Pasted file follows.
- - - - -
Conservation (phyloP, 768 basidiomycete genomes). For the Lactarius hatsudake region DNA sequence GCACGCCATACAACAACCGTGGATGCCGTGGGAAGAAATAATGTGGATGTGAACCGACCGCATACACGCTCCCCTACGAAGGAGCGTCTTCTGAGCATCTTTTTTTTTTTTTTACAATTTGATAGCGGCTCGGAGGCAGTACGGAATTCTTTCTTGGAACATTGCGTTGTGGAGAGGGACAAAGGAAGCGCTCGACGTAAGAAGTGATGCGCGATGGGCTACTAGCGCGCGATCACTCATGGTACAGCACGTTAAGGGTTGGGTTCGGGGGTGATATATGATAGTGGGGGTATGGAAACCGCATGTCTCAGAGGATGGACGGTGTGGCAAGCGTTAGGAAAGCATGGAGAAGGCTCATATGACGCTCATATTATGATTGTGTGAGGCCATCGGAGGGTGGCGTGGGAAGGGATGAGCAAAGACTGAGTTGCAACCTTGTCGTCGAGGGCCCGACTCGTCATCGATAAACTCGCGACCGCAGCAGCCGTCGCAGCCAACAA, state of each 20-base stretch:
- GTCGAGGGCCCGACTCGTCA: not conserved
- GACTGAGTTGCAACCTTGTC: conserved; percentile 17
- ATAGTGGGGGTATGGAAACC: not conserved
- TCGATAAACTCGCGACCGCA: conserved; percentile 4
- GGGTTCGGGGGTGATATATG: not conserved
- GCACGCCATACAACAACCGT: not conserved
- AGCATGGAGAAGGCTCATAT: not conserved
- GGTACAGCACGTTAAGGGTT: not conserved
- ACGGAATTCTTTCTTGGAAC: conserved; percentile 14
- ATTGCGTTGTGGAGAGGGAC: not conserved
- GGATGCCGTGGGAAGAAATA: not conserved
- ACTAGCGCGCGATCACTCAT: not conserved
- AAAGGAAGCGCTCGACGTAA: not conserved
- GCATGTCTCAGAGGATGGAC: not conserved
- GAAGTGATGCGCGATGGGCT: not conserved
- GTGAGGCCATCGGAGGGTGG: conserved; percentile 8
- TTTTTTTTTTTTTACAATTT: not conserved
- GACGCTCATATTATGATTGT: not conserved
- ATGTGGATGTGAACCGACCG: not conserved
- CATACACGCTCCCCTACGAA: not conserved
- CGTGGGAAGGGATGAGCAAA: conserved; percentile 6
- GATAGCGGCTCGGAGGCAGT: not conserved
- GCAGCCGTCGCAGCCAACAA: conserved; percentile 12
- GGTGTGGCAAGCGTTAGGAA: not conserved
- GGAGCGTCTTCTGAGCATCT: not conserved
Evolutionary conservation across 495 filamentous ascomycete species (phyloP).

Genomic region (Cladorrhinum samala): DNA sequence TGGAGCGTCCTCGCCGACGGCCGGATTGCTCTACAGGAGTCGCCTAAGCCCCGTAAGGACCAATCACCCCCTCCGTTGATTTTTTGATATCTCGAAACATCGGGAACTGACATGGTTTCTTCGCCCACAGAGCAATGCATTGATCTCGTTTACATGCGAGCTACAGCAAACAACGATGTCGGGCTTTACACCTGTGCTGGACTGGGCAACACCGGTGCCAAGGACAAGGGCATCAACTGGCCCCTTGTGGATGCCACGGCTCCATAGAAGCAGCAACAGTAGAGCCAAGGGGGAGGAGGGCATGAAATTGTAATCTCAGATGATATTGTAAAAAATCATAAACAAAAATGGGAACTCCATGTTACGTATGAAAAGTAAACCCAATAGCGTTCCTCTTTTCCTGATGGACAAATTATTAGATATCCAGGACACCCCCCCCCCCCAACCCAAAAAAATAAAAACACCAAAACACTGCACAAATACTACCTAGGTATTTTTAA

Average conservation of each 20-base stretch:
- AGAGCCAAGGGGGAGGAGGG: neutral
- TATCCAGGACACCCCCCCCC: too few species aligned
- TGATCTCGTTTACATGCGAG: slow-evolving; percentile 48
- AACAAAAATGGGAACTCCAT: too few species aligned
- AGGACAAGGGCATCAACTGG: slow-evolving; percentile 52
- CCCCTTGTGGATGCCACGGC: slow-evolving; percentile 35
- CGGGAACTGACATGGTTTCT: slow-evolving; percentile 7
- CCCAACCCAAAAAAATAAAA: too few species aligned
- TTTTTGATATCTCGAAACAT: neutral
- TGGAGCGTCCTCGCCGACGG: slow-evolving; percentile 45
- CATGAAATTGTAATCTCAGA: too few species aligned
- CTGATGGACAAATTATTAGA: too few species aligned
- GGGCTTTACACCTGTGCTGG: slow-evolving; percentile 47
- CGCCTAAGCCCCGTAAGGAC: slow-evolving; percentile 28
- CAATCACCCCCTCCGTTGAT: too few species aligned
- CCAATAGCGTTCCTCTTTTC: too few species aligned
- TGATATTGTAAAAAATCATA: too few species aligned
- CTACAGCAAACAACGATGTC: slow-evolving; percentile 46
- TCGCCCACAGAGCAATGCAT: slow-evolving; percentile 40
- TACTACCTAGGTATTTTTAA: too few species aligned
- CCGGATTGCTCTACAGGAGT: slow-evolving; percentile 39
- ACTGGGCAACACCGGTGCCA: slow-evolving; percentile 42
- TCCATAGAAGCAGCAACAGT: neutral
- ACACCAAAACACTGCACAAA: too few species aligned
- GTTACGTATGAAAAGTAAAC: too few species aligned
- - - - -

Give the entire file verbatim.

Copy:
Conservation (phyloP, 768 basidiomycete genomes). For the Lactarius hatsudake region DNA sequence GCACGCCATACAACAACCGTGGATGCCGTGGGAAGAAATAATGTGGATGTGAACCGACCGCATACACGCTCCCCTACGAAGGAGCGTCTTCTGAGCATCTTTTTTTTTTTTTTACAATTTGATAGCGGCTCGGAGGCAGTACGGAATTCTTTCTTGGAACATTGCGTTGTGGAGAGGGACAAAGGAAGCGCTCGACGTAAGAAGTGATGCGCGATGGGCTACTAGCGCGCGATCACTCATGGTACAGCACGTTAAGGGTTGGGTTCGGGGGTGATATATGATAGTGGGGGTATGGAAACCGCATGTCTCAGAGGATGGACGGTGTGGCAAGCGTTAGGAAAGCATGGAGAAGGCTCATATGACGCTCATATTATGATTGTGTGAGGCCATCGGAGGGTGGCGTGGGAAGGGATGAGCAAAGACTGAGTTGCAACCTTGTCGTCGAGGGCCCGACTCGTCATCGATAAACTCGCGACCGCAGCAGCCGTCGCAGCCAACAA, state of each 20-base stretch:
- GTCGAGGGCCCGACTCGTCA: not conserved
- GACTGAGTTGCAACCTTGTC: conserved; percentile 17
- ATAGTGGGGGTATGGAAACC: not conserved
- TCGATAAACTCGCGACCGCA: conserved; percentile 4
- GGGTTCGGGGGTGATATATG: not conserved
- GCACGCCATACAACAACCGT: not conserved
- AGCATGGAGAAGGCTCATAT: not conserved
- GGTACAGCACGTTAAGGGTT: not conserved
- ACGGAATTCTTTCTTGGAAC: conserved; percentile 14
- ATTGCGTTGTGGAGAGGGAC: not conserved
- GGATGCCGTGGGAAGAAATA: not conserved
- ACTAGCGCGCGATCACTCAT: not conserved
- AAAGGAAGCGCTCGACGTAA: not conserved
- GCATGTCTCAGAGGATGGAC: not conserved
- GAAGTGATGCGCGATGGGCT: not conserved
- GTGAGGCCATCGGAGGGTGG: conserved; percentile 8
- TTTTTTTTTTTTTACAATTT: not conserved
- GACGCTCATATTATGATTGT: not conserved
- ATGTGGATGTGAACCGACCG: not conserved
- CATACACGCTCCCCTACGAA: not conserved
- CGTGGGAAGGGATGAGCAAA: conserved; percentile 6
- GATAGCGGCTCGGAGGCAGT: not conserved
- GCAGCCGTCGCAGCCAACAA: conserved; percentile 12
- GGTGTGGCAAGCGTTAGGAA: not conserved
- GGAGCGTCTTCTGAGCATCT: not conserved
Evolutionary conservation across 495 filamentous ascomycete species (phyloP).

Genomic region (Cladorrhinum samala): DNA sequence TGGAGCGTCCTCGCCGACGGCCGGATTGCTCTACAGGAGTCGCCTAAGCCCCGTAAGGACCAATCACCCCCTCCGTTGATTTTTTGATATCTCGAAACATCGGGAACTGACATGGTTTCTTCGCCCACAGAGCAATGCATTGATCTCGTTTACATGCGAGCTACAGCAAACAACGATGTCGGGCTTTACACCTGTGCTGGACTGGGCAACACCGGTGCCAAGGACAAGGGCATCAACTGGCCCCTTGTGGATGCCACGGCTCCATAGAAGCAGCAACAGTAGAGCCAAGGGGGAGGAGGGCATGAAATTGTAATCTCAGATGATATTGTAAAAAATCATAAACAAAAATGGGAACTCCATGTTACGTATGAAAAGTAAACCCAATAGCGTTCCTCTTTTCCTGATGGACAAATTATTAGATATCCAGGACACCCCCCCCCCCCAACCCAAAAAAATAAAAACACCAAAACACTGCACAAATACTACCTAGGTATTTTTAA

Average conservation of each 20-base stretch:
- AGAGCCAAGGGGGAGGAGGG: neutral
- TATCCAGGACACCCCCCCCC: too few species aligned
- TGATCTCGTTTACATGCGAG: slow-evolving; percentile 48
- AACAAAAATGGGAACTCCAT: too few species aligned
- AGGACAAGGGCATCAACTGG: slow-evolving; percentile 52
- CCCCTTGTGGATGCCACGGC: slow-evolving; percentile 35
- CGGGAACTGACATGGTTTCT: slow-evolving; percentile 7
- CCCAACCCAAAAAAATAAAA: too few species aligned
- TTTTTGATATCTCGAAACAT: neutral
- TGGAGCGTCCTCGCCGACGG: slow-evolving; percentile 45
- CATGAAATTGTAATCTCAGA: too few species aligned
- CTGATGGACAAATTATTAGA: too few species aligned
- GGGCTTTACACCTGTGCTGG: slow-evolving; percentile 47
- CGCCTAAGCCCCGTAAGGAC: slow-evolving; percentile 28
- CAATCACCCCCTCCGTTGAT: too few species aligned
- CCAATAGCGTTCCTCTTTTC: too few species aligned
- TGATATTGTAAAAAATCATA: too few species aligned
- CTACAGCAAACAACGATGTC: slow-evolving; percentile 46
- TCGCCCACAGAGCAATGCAT: slow-evolving; percentile 40
- TACTACCTAGGTATTTTTAA: too few species aligned
- CCGGATTGCTCTACAGGAGT: slow-evolving; percentile 39
- ACTGGGCAACACCGGTGCCA: slow-evolving; percentile 42
- TCCATAGAAGCAGCAACAGT: neutral
- ACACCAAAACACTGCACAAA: too few species aligned
- GTTACGTATGAAAAGTAAAC: too few species aligned